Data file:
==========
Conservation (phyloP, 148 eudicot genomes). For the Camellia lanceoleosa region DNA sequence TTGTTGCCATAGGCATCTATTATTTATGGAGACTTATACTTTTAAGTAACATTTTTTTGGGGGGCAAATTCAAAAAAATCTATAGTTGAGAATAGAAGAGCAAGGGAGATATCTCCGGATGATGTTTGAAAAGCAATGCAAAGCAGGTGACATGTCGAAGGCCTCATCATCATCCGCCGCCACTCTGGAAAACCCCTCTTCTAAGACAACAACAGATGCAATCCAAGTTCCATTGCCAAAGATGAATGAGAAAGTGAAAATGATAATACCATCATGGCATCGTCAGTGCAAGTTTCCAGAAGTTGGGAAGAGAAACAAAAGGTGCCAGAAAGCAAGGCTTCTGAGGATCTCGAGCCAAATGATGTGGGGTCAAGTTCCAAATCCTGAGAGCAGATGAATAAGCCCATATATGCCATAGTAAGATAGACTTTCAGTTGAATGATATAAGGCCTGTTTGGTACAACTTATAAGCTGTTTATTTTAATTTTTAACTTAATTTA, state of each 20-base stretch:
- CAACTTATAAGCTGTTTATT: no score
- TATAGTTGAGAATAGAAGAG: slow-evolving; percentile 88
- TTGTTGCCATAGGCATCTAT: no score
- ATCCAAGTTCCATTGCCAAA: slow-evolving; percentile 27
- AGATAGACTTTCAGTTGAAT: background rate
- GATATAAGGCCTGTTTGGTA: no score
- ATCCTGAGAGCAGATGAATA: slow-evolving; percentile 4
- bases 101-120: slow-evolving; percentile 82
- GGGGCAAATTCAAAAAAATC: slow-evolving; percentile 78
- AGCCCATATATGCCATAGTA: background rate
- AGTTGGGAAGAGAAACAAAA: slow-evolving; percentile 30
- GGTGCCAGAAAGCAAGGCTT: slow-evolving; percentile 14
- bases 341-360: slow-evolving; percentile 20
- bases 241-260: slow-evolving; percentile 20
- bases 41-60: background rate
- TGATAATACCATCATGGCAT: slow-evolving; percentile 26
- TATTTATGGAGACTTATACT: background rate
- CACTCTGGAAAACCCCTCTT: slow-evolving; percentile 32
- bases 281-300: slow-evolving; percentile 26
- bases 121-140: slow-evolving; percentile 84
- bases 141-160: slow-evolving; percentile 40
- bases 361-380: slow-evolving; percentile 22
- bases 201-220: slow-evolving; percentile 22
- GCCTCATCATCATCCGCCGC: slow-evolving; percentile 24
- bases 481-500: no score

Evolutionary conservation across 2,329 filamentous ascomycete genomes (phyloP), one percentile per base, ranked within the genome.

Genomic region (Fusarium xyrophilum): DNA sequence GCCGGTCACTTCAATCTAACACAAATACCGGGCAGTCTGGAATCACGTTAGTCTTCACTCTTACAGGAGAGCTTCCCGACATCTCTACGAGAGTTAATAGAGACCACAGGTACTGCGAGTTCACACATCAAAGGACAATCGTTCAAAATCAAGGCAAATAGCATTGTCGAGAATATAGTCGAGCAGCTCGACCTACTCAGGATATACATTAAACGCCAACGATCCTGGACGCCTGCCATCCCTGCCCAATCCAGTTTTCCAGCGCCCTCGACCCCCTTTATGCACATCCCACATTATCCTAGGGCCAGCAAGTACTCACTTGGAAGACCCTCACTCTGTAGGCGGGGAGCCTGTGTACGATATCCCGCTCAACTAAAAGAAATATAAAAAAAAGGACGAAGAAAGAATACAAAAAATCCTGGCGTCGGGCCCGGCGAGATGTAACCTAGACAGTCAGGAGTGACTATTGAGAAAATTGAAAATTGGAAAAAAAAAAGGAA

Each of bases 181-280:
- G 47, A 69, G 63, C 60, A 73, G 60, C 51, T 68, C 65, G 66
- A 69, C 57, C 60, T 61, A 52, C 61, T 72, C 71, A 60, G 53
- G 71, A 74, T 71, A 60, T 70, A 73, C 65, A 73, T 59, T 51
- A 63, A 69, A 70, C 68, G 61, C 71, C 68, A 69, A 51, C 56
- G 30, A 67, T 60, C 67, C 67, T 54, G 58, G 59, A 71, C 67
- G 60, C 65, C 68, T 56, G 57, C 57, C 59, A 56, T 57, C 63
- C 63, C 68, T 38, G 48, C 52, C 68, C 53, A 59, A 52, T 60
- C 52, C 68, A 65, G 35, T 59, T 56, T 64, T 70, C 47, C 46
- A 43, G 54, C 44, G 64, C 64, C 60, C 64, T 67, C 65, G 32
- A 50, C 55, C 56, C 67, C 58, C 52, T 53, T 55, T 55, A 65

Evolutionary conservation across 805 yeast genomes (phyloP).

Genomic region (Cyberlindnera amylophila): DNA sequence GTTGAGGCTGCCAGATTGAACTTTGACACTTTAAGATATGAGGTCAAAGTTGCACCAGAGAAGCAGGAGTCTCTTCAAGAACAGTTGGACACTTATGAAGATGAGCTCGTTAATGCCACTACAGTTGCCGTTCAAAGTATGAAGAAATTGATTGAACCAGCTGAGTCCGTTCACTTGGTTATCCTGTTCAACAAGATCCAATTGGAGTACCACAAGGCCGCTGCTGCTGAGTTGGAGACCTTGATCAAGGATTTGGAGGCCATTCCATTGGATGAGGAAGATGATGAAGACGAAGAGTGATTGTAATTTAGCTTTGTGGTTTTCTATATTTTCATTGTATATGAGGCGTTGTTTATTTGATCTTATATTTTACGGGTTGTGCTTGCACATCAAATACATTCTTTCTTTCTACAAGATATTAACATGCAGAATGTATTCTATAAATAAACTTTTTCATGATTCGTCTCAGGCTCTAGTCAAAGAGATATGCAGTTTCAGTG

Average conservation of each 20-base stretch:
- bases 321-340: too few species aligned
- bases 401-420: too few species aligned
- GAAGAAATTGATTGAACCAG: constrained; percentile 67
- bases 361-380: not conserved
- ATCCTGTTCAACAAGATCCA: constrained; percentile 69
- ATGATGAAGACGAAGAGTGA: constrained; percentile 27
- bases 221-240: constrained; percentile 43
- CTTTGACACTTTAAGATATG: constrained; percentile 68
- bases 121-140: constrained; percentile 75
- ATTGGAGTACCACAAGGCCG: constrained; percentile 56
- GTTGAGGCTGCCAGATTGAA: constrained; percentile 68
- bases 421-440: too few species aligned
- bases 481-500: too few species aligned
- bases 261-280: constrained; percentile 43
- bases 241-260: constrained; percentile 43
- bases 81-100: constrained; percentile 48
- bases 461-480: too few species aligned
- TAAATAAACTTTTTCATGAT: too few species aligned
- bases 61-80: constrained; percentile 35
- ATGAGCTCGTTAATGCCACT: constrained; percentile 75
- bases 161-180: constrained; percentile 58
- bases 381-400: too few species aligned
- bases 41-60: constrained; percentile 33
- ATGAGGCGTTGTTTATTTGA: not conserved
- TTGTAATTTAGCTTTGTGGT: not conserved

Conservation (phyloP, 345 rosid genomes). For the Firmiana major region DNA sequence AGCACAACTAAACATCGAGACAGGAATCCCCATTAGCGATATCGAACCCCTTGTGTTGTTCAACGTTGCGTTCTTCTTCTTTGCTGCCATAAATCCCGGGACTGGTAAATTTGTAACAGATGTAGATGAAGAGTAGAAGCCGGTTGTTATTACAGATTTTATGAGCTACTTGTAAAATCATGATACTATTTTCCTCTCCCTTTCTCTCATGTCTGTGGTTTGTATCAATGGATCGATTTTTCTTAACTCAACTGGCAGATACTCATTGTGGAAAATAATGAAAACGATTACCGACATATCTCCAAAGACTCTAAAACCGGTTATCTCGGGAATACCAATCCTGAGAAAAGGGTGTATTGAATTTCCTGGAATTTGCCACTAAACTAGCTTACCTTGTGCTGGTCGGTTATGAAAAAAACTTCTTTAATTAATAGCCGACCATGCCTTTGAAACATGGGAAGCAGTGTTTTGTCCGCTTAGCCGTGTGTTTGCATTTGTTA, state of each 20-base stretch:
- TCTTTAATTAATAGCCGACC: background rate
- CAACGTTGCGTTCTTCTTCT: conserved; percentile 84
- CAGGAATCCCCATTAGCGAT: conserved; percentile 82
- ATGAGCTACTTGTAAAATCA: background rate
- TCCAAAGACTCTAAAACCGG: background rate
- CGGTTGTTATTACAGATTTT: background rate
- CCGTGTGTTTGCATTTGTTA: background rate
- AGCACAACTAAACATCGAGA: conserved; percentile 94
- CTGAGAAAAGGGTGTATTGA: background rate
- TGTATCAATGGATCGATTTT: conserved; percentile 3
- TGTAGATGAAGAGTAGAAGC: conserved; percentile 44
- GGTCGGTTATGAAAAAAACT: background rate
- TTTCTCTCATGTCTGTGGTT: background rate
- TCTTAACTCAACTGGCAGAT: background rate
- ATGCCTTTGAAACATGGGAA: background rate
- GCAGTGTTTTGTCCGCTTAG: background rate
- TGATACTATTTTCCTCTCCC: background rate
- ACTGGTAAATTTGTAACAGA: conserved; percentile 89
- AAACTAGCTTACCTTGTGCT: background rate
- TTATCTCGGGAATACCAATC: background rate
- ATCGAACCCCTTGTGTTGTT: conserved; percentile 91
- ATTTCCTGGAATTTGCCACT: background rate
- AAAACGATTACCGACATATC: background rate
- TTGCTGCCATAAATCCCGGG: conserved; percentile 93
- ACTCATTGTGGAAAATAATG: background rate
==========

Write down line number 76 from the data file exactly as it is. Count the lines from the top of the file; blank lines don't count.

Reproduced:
- AGCACAACTAAACATCGAGA: conserved; percentile 94